1

I know that the /etc/shadow file hash follows this syntax: $id$salt$encrypted

The $id identifies the algorithm being used, e.g.:

  • $0 - DES
  • $1 - MD5
  • $2a - Blowfish
  • $5 - SHA-256
  • $6 - SHA-512

Here is an entry of my shadow file:

root:$6$89Zi5dxn$RvKDsJQhBiX2K3CEVUE3nQxvdBV.3vDK4Jrn11xC8jO31c43VnZeTL1OGaJWfFkl9di8nfreAXFLreCuQDshf1:16234:0:99999:7:::

I'm running the most up-to-date Kali Linux version (for 2014), which is based on Debian "wheezy", which in turn uses SHA-512, hence $6.

The problem I am having is that I went to an online service, which calculates and "reverse-calculates" SHA hashes and input my password ("root") there. The hash they showed me did not match the hash in my /etc/shadow-file, and when I entered my hash from the file to search against their database, they claimed the format was invalid.

I know that using a salt would affect the hash in some way, but as far as I can tell, my hash does not use a salt, as it follows the format $id$hash, not $id$salt$hash.

As such, I would like to ask the following:

  • Why does my hash not look like a "normal" SHA-512 hash?
  • What kind of hash is this, if it is not "normal" SHA-512?
  • Can I recognize the type of hash by only looking at the $id?

closed as off-topic by schroeder May 22 at 8:56

This question appears to be off-topic. The users who voted to close gave this specific reason:

  • "This question does not appear to be about Information security within the scope defined in the help center." – schroeder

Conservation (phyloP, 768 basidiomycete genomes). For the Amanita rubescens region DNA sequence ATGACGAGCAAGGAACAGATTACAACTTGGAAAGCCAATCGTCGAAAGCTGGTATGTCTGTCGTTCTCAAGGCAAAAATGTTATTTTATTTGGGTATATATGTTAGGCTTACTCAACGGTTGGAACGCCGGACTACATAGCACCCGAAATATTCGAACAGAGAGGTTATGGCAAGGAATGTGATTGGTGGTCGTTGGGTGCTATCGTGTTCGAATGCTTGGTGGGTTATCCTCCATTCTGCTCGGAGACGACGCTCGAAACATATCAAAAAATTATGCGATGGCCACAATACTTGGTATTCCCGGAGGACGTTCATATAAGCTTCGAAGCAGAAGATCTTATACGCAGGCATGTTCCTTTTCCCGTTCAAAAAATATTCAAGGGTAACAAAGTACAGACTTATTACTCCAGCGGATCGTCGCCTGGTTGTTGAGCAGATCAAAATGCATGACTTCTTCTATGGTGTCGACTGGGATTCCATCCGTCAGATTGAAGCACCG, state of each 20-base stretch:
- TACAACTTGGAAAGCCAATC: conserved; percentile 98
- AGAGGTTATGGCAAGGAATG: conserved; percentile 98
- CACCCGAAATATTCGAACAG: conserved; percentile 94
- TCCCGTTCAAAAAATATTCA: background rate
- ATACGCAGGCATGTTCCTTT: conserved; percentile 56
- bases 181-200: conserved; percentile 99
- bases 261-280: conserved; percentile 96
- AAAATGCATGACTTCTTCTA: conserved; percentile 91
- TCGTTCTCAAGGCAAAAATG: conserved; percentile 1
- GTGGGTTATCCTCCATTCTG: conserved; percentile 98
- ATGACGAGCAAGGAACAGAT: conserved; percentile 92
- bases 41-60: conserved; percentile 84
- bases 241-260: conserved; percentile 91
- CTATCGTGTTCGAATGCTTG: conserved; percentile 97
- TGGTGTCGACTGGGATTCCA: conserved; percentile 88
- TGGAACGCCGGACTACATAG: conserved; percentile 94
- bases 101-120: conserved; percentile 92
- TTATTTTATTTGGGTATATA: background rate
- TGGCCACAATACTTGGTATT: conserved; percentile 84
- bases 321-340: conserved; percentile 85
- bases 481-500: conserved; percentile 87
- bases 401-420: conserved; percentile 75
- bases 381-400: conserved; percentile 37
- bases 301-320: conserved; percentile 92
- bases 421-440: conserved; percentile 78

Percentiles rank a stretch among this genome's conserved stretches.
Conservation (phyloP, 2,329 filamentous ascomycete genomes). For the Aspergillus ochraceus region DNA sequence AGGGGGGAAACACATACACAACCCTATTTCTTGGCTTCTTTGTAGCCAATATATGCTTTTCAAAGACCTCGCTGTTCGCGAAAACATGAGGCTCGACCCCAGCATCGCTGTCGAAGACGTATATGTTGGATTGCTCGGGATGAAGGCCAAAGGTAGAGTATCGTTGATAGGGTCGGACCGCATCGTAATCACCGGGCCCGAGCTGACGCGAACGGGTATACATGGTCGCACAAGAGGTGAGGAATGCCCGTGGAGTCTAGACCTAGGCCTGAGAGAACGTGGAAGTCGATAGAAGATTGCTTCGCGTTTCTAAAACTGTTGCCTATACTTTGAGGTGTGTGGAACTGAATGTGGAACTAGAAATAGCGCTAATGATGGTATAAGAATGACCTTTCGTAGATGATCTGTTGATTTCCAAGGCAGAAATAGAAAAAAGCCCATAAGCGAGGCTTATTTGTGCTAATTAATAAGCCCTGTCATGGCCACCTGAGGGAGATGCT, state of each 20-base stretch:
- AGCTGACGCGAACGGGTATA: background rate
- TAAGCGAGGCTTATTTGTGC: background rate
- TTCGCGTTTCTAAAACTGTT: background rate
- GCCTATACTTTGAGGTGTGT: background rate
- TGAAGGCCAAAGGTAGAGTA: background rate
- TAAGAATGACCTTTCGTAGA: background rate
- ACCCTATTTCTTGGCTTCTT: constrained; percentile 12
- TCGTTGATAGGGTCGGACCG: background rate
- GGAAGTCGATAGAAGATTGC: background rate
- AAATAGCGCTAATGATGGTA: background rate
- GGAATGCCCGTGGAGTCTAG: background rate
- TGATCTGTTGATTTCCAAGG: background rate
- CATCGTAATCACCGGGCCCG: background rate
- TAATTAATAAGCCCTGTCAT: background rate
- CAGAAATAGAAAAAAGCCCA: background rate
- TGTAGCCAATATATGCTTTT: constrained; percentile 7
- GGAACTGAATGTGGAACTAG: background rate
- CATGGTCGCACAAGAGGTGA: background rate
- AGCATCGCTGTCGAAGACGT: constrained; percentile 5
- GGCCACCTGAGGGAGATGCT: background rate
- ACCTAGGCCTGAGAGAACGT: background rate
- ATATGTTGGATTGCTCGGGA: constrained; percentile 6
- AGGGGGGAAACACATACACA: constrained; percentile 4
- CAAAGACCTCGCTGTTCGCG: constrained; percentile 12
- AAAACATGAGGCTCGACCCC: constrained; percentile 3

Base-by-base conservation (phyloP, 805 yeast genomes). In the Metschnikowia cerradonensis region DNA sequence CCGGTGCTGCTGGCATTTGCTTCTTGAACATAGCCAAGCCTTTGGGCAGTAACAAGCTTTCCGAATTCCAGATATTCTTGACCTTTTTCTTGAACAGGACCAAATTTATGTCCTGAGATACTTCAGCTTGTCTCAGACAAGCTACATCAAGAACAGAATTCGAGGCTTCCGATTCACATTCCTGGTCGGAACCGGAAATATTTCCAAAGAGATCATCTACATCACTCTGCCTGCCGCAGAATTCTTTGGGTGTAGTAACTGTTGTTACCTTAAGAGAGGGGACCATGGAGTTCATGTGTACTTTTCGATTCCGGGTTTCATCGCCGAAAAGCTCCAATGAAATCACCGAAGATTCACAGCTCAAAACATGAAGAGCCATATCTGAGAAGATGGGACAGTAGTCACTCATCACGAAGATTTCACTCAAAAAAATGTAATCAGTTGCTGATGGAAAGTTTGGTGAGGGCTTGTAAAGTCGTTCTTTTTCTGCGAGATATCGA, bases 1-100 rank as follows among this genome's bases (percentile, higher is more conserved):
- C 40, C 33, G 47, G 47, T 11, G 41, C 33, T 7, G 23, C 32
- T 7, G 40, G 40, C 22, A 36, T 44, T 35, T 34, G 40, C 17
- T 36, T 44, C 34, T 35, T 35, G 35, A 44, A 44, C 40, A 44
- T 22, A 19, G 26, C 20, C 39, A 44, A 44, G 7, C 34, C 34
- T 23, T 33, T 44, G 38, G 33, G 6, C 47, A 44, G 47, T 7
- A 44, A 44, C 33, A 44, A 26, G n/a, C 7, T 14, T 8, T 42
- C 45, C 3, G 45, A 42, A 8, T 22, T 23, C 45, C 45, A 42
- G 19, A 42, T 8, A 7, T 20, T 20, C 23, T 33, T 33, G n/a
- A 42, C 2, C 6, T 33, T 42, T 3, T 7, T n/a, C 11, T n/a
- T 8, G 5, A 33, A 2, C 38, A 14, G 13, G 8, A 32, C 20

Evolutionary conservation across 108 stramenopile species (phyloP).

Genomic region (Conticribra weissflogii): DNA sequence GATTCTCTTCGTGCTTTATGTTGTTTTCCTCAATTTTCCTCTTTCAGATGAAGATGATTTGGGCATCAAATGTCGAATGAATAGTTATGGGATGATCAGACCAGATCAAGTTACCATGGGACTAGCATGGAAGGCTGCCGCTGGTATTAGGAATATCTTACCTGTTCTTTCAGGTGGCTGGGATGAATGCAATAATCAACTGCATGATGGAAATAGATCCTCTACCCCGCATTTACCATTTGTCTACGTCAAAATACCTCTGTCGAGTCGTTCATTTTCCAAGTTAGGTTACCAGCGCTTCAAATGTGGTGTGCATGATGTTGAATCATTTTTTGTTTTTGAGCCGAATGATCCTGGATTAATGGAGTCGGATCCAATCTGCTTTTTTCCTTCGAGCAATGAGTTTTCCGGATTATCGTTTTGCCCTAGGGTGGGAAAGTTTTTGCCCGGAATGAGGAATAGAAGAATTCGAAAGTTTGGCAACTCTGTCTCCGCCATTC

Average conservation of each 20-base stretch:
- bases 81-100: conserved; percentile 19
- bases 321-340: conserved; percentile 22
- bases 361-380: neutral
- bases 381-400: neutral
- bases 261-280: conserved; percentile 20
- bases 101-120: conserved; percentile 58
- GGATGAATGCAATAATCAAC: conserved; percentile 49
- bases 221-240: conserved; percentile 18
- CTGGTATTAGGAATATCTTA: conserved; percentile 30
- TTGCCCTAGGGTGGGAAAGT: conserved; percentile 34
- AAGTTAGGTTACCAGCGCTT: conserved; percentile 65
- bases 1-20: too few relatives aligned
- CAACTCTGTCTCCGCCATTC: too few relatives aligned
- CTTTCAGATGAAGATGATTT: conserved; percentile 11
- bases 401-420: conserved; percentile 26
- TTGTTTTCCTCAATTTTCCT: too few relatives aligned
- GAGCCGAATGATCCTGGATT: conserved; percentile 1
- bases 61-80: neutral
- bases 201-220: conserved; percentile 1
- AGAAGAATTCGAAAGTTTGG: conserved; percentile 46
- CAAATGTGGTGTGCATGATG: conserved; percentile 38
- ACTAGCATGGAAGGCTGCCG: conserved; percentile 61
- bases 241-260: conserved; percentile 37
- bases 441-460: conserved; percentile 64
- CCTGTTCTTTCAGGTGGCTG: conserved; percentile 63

If this question can be reworded to fit the rules in the help center, please edit the question.

  • There is clearly a salt in the shadow entry. – schroeder May 22 at 9:01
2

The site you linked to calculates plain SHAs and outputs in hex, not salted SHAs with multiple rounds output in base64, so it's basically impossible to compare them.

In your shadow entry, splitting on $ you have 6, which is type SHA512, 89Zi5dxn, which is the salt, and then RvKDsJQhBiX2K3CEVUE3nQxvdBV.3vDK4Jrn11xC8jO31c43VnZeTL1OGaJWfFkl9di8nfreAXFLreCuQDshf1, which is a base64-encoded hash.

In addition to the salting, libc applies a number of rounds of the hash, defaulting to 5000. If you want the details on how a crypt() style SHA512 is calculated, here's a link to the source: https://github.com/lattera/glibc/blob/master/crypt/sha512-crypt.c

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